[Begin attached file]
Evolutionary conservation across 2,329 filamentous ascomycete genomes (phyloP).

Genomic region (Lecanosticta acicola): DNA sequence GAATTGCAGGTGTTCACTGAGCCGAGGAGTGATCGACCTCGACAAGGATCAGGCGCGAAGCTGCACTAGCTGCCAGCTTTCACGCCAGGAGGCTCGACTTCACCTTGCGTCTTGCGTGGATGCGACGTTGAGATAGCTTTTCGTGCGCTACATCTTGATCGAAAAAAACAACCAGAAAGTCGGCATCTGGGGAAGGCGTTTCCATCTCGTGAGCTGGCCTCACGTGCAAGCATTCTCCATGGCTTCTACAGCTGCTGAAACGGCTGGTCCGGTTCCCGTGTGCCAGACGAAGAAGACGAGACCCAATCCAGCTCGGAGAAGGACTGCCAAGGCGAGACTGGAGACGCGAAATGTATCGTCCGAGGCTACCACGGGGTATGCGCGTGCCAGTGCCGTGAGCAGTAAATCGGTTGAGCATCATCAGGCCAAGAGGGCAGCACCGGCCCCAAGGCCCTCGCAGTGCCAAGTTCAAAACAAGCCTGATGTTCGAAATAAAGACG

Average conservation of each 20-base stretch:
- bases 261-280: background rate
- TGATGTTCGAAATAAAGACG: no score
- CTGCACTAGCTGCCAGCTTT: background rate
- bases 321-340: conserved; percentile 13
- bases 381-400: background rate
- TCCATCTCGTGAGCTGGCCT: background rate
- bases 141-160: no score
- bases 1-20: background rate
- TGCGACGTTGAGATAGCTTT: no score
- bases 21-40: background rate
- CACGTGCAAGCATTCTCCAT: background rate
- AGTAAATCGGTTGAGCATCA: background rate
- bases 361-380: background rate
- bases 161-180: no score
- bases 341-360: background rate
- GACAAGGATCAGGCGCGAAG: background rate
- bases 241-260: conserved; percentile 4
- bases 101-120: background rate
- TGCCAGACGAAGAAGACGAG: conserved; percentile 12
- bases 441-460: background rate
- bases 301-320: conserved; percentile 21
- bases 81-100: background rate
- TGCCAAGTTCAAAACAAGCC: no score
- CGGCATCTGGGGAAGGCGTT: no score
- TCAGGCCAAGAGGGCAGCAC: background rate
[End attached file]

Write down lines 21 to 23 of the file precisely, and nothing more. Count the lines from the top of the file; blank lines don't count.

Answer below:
- bases 101-120: background rate
- TGCCAGACGAAGAAGACGAG: conserved; percentile 12
- bases 441-460: background rate